The Drama League Awards set themselves apart from other theater industry kudos thanks to their Distinguished Performance Award. The category generally features forty to fifty performers from both Off-Broadway and Broadway productions. Nominees encompass both lead and supporting roles from plays and musicals, and can be of any gender. When one performer rises to the top of this deep roster, they tend to be the frontrunner for one of the acting races at the Tony Awards. This year, Sutton Foster claimed the Distinguished Performance award for “The Music Man.” In the process, the Tony race for Lead Actress in a Musical was just upended.
Most Tony pundits have assumed that Lead Actress in a Musical is a two horse race up until this point. Sharon D Clarke has held a strong lead in our combined odds thanks to her formidable performance in the revival of “Caroline, or Change.” The British theater veteran already has three Olivier Awards under her belt, and it seemed only natural that she would take the Tonys by storm this June.
Joaquina Kalukango emerged as Clarke’s closest competition for the win for her central role in “Paradise Square.” The actress was nominated last season for her work in “Slave Play” and returns to the Tony race this season with a powerful eleven o’clock number (“Let It Burn”) which earns her nightly standing ovations. Kalukango also benefits because her show is still running, whereas the limited run of “Caroline, or Change” ended months ago. As of this writing, Clarke has the backing of 4 Gold Derby experts, while three experts are opting for Kalukango.
So it was quite a surprise when Sutton Foster’s name was called at the Drama League luncheon, since she currently sits in fourth place in Gold Derby’s combined Tony odds. The winner of the Distinguished Performance prize has gone on to win the Tony for the past four years in a row, with Danny Burstein (“Moulin Rouge!”), Bryan Cranston (“Network”), Glenda Jackson (“Three Tall Women”), and Ben Platt (“Dear Evan Hansen”) all repeating their victories at the Tonys. The Drama League and Tonys have also recently matched up with Neil Patrick Harris (“Hedwig and the Angry Inch”), Audra McDonald (“Porgy and Bess”), Mark Rylance (“Jerusalem”), Geoffrey Rush (“Exit the King”), and Patti LuPone (“Gypsy”).
Performers can only win the Drama League award once in their careers, and this rule could push some voters to think of the award as a de facto “career achievement” award. This could be a major factor that worked in Foster’s favor with the Drama League. She is one of the true triple-threat stars of Broadway, and amassed an impressive theatrical career. It makes sense that voters would leap at the chance to reward her after dominating New York stages with iconic performances for years.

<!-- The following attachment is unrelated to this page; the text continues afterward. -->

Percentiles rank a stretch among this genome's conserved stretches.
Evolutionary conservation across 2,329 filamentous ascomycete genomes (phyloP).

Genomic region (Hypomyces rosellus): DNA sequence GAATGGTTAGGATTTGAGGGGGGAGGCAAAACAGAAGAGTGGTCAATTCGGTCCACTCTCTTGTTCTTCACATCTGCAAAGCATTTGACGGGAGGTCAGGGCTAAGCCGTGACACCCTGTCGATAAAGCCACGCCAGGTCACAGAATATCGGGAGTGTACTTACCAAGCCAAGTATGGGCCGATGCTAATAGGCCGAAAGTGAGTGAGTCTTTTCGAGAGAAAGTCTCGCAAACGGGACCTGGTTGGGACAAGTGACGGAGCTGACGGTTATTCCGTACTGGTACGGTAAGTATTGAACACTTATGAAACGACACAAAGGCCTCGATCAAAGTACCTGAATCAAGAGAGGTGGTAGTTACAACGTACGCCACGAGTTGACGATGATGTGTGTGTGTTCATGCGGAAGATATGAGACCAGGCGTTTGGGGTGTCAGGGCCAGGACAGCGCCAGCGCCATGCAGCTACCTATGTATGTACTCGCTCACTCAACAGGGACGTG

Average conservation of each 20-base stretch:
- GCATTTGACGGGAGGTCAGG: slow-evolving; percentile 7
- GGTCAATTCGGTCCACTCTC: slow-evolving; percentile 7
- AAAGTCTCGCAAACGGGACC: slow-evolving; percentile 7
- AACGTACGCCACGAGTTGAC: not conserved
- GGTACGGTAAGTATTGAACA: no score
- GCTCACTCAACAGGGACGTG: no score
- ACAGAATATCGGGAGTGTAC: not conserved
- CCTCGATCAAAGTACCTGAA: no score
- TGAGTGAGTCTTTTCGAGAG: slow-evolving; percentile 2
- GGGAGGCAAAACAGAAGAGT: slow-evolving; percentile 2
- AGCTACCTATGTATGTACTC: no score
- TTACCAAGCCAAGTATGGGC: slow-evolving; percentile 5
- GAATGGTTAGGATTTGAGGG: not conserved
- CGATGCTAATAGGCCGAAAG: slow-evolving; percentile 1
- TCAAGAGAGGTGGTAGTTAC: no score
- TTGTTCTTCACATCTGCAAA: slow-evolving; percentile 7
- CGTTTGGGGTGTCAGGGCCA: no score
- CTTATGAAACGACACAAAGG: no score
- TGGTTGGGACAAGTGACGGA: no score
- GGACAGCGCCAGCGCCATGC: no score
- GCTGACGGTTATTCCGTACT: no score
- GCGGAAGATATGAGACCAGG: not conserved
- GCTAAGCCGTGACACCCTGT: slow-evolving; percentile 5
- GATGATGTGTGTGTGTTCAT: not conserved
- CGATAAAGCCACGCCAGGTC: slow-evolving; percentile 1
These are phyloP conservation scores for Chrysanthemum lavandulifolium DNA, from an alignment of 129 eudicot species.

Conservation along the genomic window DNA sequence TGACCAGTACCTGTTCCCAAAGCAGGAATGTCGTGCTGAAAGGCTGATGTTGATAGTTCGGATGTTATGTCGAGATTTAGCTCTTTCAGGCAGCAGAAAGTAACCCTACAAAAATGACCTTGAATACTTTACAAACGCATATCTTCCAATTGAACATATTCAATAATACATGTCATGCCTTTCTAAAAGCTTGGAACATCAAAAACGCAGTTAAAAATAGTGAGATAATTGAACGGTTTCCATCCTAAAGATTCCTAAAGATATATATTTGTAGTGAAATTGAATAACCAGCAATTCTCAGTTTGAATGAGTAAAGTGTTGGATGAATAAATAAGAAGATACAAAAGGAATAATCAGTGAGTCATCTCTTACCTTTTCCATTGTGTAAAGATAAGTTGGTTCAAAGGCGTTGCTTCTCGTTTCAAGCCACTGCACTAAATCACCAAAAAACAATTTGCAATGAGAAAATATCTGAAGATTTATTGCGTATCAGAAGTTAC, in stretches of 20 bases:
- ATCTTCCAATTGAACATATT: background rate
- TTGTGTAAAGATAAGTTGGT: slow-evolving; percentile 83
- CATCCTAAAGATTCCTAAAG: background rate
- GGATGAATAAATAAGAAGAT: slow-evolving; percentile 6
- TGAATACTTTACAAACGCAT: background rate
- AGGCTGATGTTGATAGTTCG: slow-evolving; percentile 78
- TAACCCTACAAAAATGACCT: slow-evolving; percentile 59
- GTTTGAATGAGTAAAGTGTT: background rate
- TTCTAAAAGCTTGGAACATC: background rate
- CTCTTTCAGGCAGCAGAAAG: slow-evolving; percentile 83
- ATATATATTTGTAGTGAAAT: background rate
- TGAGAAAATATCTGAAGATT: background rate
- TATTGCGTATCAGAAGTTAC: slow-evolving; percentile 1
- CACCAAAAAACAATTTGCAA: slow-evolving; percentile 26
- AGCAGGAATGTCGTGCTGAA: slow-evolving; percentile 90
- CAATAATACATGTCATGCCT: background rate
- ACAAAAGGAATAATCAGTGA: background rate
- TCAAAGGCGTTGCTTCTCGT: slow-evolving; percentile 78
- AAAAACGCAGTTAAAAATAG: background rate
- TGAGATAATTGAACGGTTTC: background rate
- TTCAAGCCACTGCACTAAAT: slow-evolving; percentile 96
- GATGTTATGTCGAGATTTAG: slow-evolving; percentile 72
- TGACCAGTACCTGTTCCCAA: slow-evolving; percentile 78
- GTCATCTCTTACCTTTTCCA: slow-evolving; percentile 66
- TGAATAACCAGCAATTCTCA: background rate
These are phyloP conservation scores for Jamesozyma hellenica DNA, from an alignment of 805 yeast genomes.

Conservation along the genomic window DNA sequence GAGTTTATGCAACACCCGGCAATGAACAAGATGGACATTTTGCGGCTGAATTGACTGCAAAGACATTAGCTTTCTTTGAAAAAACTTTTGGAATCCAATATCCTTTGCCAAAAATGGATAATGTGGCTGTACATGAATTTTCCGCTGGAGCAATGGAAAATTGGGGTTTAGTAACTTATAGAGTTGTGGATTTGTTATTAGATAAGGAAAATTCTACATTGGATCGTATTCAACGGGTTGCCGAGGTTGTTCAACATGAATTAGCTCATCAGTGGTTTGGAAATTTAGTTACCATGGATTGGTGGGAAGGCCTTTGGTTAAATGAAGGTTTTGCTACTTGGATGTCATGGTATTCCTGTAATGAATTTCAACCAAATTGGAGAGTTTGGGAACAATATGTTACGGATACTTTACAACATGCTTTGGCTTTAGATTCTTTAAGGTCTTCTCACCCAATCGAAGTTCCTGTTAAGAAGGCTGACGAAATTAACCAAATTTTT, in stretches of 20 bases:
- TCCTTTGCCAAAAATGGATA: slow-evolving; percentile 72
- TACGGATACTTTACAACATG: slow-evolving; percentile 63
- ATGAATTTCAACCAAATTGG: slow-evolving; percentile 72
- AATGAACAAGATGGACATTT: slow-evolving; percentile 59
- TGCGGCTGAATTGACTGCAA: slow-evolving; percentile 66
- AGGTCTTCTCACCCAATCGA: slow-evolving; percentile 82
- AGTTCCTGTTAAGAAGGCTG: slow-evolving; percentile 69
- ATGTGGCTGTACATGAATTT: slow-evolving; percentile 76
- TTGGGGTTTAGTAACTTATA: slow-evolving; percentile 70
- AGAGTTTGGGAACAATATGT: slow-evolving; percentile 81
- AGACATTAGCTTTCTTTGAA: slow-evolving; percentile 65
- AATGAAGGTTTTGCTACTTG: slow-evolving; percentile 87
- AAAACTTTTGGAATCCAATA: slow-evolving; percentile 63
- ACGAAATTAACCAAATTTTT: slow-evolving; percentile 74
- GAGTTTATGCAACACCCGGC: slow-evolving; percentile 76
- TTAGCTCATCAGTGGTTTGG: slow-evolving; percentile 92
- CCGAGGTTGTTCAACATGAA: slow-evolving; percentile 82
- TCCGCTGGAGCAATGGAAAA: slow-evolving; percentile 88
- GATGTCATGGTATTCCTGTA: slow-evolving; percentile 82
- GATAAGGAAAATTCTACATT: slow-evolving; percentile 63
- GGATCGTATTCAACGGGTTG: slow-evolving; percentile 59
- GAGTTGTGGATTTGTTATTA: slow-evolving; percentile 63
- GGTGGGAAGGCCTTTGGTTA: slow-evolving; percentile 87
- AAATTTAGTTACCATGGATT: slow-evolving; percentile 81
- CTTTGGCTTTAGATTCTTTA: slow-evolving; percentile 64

Tony voters probably aren’t interested in a career achievement narrative, but we shouldn’t discount their admiration for the versatility shown by one of Broadway’s brightest stars. Some folks were surprised when Foster was announced as Hugh Jackman’s co-star in “The Music Man.” Her character Marian is written for a classic soprano (the role was originated by Barbara Cook, who won a Tony for her portrayal), whereas Foster is known for her powerful chest voice and supersonic belt. But audiences and critics have appreciated the ways in which Foster not only taps into an upper vocal register that we rarely hear from her, but also reinvents the role with a fresh take. Tony voters have rewarded the actress for reinvigorating a classic character before with her dance-heavy take on Reno Sweeney in “Anything Goes.” It stands to reason they may be tempted to reward a similar reimagining yet again.
Foster already has two Tony wins under her belt for “Thoroughly Modern Millie” in 2002 and the 2011 revival of “Anything Goes.” Both wins were in the Lead Actress in a Musical category. Should Foster prevail again this year, she will join Mary Martin (“South Pacific,” “Peter Pan,” “The Sound of Music”) and Gwen Verdon (“Damn Yankees,” “New Girl in Town,” “Redhead”) as the only three-time winners in this category. Angela Lansbury is reigning queen of this race, with four total wins for Lead Actress in a Musical (“Mame,” “Dear World,” “Gypsy,” “Sweeney Todd”).
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